Trust that you are creative. Trust that you can trust yourself, even after you fail. Trust that everything you need to fulfill your dreams is already within you now.
4. Get comfortable with discomfort…
… and with the fact that you probably never will. Putting yourself out there is uncomfortable; failure is uncomfortable. As with so many things in life, I believe involved detachment is key; remember and stay open to the infinite possibilities available to you.
Don’t be afraid to pour your time and energy into creating an entire world, only to have to demolish and re-build it from scratch. It’s all meant to be.
5. Embrace the messiness.
As a bit of an organization control freak, I’m learning that I need to stop trying fit everything I do into a neat little category. I need to let go of the compulsion to have everything outlined, listed and planned out. This mindset simply isn’t compatible with creativity, which is often sporadic, bursting and nonlinear.
6. Stop waiting around for the perfect time.
Because it will never come. It is now. Don’t wait around for inspiration — sure, there are those wonderful, effortless times when she will pay me a surprise visit, but I find she usually prefers to meet me halfway.
7. Vibrate at the level of your dreams.
Act as though your dreams are already yours. It’s no mystery that we attract what we emit. Live from a place of belief that your dreams are already as good as realized (while, of course, taking action towards them) and they will manifest faster. I find the principle of Acting As If to be tremendously helpful when it comes to this.
8. Stop worrying about how to make money from what you’re creating.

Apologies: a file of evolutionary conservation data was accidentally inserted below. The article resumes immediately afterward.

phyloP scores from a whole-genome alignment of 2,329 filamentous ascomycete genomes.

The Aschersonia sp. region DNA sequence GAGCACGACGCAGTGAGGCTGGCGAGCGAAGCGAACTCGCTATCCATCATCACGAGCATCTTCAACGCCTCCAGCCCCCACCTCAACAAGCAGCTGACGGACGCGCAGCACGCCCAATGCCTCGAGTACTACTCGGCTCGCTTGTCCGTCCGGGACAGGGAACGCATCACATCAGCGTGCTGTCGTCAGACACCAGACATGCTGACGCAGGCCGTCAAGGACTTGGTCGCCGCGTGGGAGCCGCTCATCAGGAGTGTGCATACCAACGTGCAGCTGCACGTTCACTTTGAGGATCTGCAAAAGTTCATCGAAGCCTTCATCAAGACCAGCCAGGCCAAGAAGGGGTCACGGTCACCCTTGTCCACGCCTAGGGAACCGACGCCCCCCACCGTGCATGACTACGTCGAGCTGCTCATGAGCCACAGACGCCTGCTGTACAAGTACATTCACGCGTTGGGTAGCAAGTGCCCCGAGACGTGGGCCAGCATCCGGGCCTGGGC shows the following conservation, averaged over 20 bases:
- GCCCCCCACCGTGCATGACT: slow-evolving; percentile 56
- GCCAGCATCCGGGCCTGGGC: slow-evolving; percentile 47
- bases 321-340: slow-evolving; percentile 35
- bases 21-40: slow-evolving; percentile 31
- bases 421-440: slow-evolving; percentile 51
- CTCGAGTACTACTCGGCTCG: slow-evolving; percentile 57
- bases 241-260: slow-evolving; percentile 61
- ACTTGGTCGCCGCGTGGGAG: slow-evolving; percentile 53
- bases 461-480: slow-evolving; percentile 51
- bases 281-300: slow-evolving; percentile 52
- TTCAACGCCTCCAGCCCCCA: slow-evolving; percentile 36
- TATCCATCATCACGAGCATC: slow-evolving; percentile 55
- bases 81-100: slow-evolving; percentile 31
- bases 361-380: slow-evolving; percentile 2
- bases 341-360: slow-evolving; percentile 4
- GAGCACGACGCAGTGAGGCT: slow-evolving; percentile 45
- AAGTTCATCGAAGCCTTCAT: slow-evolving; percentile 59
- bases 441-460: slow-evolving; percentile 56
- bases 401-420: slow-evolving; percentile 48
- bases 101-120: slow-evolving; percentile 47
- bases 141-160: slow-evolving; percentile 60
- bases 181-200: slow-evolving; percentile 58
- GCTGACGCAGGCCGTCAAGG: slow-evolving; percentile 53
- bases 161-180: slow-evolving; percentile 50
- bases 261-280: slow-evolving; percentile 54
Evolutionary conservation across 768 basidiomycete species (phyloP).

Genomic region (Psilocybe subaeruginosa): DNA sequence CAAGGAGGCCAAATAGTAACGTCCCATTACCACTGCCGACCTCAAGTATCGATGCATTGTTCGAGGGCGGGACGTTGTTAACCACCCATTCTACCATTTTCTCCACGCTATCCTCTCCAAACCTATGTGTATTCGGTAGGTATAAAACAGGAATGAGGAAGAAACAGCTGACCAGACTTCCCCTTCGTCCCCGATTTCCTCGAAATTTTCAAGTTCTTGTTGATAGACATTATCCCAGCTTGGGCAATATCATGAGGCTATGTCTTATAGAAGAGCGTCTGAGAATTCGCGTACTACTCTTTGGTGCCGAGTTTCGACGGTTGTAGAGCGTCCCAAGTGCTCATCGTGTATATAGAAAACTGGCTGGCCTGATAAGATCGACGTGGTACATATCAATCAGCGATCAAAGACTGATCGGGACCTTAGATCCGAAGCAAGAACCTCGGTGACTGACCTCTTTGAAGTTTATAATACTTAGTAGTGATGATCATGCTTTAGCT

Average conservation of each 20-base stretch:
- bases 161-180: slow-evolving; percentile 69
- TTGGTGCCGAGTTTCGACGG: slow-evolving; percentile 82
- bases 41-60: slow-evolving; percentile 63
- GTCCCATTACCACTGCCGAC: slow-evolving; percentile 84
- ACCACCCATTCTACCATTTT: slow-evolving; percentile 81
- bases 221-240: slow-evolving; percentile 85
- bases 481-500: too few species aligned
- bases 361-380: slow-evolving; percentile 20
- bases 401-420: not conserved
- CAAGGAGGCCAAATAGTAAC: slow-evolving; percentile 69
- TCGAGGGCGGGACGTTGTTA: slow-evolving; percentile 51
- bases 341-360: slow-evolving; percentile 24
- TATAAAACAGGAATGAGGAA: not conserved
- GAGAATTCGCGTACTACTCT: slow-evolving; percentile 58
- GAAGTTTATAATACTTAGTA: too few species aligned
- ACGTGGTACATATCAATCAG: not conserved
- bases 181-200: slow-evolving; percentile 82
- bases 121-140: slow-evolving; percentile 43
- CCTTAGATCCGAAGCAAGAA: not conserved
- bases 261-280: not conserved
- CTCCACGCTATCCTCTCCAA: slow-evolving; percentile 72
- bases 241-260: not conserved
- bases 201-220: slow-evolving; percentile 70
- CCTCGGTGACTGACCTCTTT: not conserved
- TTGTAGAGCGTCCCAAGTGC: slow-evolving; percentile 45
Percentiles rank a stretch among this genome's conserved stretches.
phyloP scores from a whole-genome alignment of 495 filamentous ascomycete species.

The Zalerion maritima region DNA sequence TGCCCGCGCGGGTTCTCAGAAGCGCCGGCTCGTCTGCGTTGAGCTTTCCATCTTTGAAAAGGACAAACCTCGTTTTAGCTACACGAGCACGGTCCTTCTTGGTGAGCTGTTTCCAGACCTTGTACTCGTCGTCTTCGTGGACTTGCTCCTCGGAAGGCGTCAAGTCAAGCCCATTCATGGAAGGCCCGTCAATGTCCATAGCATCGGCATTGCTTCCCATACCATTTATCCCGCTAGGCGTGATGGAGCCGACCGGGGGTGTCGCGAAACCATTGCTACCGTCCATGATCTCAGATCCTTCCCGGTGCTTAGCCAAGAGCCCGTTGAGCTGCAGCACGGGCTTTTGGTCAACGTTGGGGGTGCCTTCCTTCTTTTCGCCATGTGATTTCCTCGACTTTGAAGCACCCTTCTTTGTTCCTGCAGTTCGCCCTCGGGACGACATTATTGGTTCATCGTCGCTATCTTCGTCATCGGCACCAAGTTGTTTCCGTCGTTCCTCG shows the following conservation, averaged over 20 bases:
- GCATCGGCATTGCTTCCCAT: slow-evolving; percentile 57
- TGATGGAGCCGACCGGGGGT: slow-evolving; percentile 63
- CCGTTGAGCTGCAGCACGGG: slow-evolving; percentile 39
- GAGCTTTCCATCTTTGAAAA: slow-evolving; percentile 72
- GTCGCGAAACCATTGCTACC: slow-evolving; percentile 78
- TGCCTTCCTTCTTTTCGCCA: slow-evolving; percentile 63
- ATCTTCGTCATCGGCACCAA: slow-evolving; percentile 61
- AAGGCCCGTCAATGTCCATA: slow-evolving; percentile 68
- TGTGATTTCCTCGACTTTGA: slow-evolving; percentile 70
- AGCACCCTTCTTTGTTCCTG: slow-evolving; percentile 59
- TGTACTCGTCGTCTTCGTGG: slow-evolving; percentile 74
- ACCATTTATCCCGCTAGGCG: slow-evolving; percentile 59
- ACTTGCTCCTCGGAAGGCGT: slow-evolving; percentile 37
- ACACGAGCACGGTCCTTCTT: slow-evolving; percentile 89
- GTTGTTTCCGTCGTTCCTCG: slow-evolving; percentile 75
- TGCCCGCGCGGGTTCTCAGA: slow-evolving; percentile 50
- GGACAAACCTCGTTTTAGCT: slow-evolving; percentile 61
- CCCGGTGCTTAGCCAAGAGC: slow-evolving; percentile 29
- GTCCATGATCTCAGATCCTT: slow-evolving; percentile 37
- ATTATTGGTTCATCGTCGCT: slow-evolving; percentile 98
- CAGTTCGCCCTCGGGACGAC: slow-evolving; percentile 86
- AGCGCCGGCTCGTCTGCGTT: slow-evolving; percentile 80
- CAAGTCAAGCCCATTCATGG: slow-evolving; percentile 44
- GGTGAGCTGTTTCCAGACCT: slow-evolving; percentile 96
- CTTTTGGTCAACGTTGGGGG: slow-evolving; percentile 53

What more could anyone want than to make a living doing what they love? It’s okay to acknowledge that this is your end hope, but don’t focus too much on monetization; it will only side-track you and may cheapen your creation. All that matters is going in the direction of your passion. Trust that all material needs will naturally follow in right timing.
9. You don’t have to have just one purpose.
You may have one primary passion that trumps all others. You may have several, or even a dozen, things you’re passionate about. You may even have a number of interests, but aren’t even sure what you’re passionate about yet. Your passions may remain constant throughout your life, or they could change completely and numerous times.
Don’t feel like you have to choose just one calling.
10. Plan (optional).
I’ve heard many times that the intentions we set must be clear ones, but I haven’t found this to be necessarily true for me. Yes, the clearer the intention, the better… usually.
However, if your heart is being pulled strongly in a certain direction, but you’re not sure exactly what that means (ex: I feel compelled to develop my intuitive abilities, but I don’t know to what end or for what purpose), you don’t necessarily have to wait around for a clear goal to form.
Set an open-ended intention, take positive action in the direction you’re being pulled, and trust the specifics will form as you go.
“The creative adult is the child who survived after the world tried killing them, making them ‘grown up.’ The creative adult is the child who survived the blandness of schooling, the unhelpful words of bad teachers, and the nay-saying ways of the world. The creative adult is in essence simply that, a child.” ~ Ursula K. Le Guin